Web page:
"I woke up in a refugee camp in the middle of coronavirus"
Since civil war broke out in South Sudan in 2013, millions of people have been forced to flee their homes, with many escaping violence and conflict. Densely populated camps for displaced people and UN protection of Civilian Sites house many of them, despite being intended as a temporary solution to what has become a protracted humanitarian crisis.
Kiir unexpectedly found himself at one of the camps near Juba, South Sudan’s capital city, six months ago in the middle of the coronavirus outbreak.
One day, after spending time tending to the land, a recurring pain Kiir had in his lower abdomen took a turn for the worse. The pain was unbearable and the village had no health centres. Unable to reach help, he lost consciousness.
When Kiir woke up, he wasn’t at home anymore. His wife had used all the money they had to transport him to Juba, where she’d heard a clinic at the camp would take him in for free. He was able to have emergency surgery but, once he recovered, they had nothing left to pay for their return. They have been living at the camp ever since.
"I'm surviving here because I have a sister in the camp who didn't marry, so my wife and I can stay with her and she shares with us the food she has left."
Because he isn't registered in the camp, he doesn't receive any food aid; "I have nothing and no way to go back."
While Kiir was recovering from surgery, movement restrictions were imposed in Juba to prevent the spread of coronavirus. People in the camps rely on using communal facilities for their daily needs and must move around to earn a living, so social distancing measures caused additional stress and hardship.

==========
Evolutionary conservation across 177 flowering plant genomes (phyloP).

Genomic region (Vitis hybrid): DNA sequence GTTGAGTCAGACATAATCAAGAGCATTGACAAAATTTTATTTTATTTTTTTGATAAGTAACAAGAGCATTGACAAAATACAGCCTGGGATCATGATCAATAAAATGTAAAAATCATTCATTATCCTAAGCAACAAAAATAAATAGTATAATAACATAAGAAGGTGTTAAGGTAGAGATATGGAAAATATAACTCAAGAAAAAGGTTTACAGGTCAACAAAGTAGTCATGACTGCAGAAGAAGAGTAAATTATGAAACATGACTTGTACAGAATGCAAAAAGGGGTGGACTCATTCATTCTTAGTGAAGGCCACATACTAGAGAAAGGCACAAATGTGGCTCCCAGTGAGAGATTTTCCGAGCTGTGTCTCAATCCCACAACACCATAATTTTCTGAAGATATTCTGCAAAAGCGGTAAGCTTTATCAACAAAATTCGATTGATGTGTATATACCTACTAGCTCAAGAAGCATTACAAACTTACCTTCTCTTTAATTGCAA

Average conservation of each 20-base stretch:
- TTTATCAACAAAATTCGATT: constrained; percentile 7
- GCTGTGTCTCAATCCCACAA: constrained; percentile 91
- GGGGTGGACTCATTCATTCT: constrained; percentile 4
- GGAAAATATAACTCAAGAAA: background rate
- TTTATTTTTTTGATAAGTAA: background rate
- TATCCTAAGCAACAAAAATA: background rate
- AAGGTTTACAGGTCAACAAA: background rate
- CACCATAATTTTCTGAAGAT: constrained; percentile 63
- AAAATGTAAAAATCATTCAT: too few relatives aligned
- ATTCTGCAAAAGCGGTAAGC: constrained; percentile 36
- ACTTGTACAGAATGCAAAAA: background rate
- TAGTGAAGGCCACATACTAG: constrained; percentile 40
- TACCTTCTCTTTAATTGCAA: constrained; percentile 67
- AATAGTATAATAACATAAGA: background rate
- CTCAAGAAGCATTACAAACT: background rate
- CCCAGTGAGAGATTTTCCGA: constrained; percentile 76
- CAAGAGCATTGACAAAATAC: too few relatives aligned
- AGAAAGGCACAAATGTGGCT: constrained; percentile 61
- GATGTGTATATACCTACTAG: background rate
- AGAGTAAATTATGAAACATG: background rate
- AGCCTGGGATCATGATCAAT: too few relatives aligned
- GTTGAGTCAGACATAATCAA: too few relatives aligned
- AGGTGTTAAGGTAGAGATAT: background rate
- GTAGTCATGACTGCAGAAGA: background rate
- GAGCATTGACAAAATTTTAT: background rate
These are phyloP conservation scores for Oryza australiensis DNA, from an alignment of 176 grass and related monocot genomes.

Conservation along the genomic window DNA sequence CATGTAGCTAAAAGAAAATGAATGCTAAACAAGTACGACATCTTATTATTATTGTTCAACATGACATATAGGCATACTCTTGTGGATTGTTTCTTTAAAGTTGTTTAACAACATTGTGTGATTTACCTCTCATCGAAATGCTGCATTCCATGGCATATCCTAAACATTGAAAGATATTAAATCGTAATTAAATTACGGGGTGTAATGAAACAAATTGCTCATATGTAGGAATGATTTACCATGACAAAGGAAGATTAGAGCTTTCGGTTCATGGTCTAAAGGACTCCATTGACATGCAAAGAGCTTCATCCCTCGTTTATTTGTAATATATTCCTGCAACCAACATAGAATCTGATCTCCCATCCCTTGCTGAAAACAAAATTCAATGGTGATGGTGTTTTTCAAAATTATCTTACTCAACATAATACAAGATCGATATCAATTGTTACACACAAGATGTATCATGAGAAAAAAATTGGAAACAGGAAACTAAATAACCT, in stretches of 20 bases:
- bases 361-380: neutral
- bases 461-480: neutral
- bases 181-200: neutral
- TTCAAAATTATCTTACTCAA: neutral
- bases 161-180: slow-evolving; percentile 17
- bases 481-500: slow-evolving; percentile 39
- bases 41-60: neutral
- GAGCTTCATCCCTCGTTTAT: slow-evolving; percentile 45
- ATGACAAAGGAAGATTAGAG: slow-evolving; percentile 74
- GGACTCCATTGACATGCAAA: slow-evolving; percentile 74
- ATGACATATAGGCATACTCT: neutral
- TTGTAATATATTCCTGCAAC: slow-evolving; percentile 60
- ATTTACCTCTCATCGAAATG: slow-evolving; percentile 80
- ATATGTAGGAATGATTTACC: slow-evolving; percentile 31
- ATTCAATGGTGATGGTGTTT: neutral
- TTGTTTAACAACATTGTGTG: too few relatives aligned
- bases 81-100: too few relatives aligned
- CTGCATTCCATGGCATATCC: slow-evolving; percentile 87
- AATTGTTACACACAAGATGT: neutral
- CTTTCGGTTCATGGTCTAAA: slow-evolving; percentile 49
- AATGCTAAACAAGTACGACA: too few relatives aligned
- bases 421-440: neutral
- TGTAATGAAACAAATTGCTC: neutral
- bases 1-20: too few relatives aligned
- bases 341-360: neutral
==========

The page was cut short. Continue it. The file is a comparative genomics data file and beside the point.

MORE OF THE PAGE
"When this outbreak came people became very stressed, so much stress has come within the community, some of them have even passed away."
The suffering doubled for Kiir who was away from his family during the outbreak.
"I miss my home because I left my four children with their grandmother. If I had a way to go back, I would've already returned."
The most vulnerable older people in crowded camps like this one are subject to extreme hardship, but Age International (with our partners HelpAge International and HDC) is providing food, clean water, and hygiene items. We’re also providing cash assistance, which provides the most vulnerable older people like Kiir with a rare opportunity to spend money as required to meet their personal needs.
Older people in the poorest parts of the world affected by conflict or living in refugee camps need help urgently to survive the silent threat of COVID-19.
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